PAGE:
You've no doubt heard about the term "market share"--what portion of the total market for something is controlled by one brand or one company. And I recall that in the 90's one of the management fads was "customer share"--what share of the customer's IT budget your product accounted for. And I'm sure there are a dozen more "___ share" terms floating about.
You've also heard about web ventures that want to "attract eyeballs" as a way of "monetizing their asset". Which in English means, "we can get paid a small amount of money per person who views and/or clicks on an ad... and that's how we're going to get some revenue to offset all the costs in programmers and servers that we're racking up with our web 2.0 service".
Of course, the monetizing isn't that easy. More on that later. But now that I've been interacting with email, photo sharing, social networking, and other web-based services, I've come to see that the battle is all about "screen share"--whose screen you see when you go about your internet business. In other words, whose application will you use, and therefore whose ads will you be exposed to.
Take the example of sharing a photo. Thanks to advances in cell phone and digiital image technology, and the avaiability of reasonably cost-effective bandwidth, taking a photo on the spur of the moment and sharing it is quite simple. Had Brian been willing to stand still long enough, I could have taken his picture at the top of the run at Heavenly Valley, with Lake Tahoe in the background, and posted it or emailed it before I got to the bottom of the mountain. (Of course, with my skiing skills, Pony Express could deliver it before I got to the bottom of the mountain, but that's another story).
So consider my options for sharing that photo:
- I can send it as a "multimedia" message... basically a text message with a photo attached (except that I have an iPhone, which doesn't support this basic service)
- I can email it to my friends using a service like gmail or Yahoo mail
- I can post the photo to a photo sharing site like Kodak Gallery or Phanfare
- I can post it to my Facebook page
- I can post it in a "discussion" on my LinkedIn page
- I can send a "tweet" with a link to the picture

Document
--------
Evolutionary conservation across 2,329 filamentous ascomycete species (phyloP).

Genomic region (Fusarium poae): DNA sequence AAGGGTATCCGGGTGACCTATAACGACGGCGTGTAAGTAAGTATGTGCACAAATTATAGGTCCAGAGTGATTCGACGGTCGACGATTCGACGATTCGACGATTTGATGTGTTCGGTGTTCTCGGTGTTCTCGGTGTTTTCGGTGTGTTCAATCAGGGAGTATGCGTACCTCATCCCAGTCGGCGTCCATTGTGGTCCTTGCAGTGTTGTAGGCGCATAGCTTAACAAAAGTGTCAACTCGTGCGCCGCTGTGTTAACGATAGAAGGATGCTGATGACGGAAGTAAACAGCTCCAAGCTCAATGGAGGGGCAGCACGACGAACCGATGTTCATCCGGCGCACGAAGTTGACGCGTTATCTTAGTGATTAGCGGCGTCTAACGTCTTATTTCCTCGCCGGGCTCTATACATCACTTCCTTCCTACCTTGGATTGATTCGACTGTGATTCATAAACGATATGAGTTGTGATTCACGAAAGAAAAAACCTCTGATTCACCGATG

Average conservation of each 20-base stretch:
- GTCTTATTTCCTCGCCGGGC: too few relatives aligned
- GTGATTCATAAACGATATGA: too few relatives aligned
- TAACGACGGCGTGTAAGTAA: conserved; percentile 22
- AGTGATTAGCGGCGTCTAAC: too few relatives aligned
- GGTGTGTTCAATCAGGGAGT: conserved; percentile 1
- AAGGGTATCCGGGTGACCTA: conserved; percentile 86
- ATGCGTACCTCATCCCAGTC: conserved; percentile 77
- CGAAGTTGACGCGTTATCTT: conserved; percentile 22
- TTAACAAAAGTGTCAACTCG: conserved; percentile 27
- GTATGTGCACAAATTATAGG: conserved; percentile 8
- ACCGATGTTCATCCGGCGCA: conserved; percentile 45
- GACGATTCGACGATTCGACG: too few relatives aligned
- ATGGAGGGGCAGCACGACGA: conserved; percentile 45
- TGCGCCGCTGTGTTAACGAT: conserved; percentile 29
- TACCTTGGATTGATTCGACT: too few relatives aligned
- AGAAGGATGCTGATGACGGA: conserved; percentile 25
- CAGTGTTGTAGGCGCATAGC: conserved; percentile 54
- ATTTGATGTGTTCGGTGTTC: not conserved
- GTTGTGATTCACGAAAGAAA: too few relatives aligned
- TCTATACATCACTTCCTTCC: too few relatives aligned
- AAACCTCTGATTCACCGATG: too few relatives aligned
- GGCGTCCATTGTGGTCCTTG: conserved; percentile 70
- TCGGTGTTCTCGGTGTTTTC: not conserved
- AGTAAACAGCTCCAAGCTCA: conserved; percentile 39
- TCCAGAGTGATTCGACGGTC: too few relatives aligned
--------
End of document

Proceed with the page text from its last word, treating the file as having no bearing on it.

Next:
- I can post it to my weblog
There are pro's and con's of each approach. But what's interesting is that wherever I choose to post it will determine what ads you see when you view it. Unless you view the photo on my weblog (which has turned out to be a not-for-profit venture), someone's going to be showing you ads. They may be targeted ads, like something at the top of the gmail browser that says "ski vacations, click here". They may be unrelated, like the "IQ" ads I keep seeing on Facebook. Or they may be anywhere in between.
And the odds are that wherever you view that photo, you will likely respond using that same web site or application. If I send a text message or email, you'll likely reply with a text message or email. If I post it on Facebook, you're less likely to send me an email saying "cool picture, who's the stand-in for an actual skier?!", and more likely to comment via posting a comment on my "wall". And if you write on my "wall", guess whose ads you'll see?? And when everyone else sees that you commented on my picture...
So it's clear that the first battle may have been about creating a fan base (and keeping it interested). The next battle is about steering that fan base to your application for all their social networking needs. And since social networks are non-exclusive clubs, and since we all have text messaging and email accounts, it's all about creating the most useful, easiest to use application. After all, we're all lazy in a way, and will use your application to carry on our conversations if the application is reasonably easy to use, reasonably unintrusive, and so on.
So the battle is on, and corporate America is beginning to pay attention. Hell, even Oprah and Shaq use Twitter. Who will win? Whose cuisine will reign supreme? Oh, sorry, wrong show. It will be interesting to watch...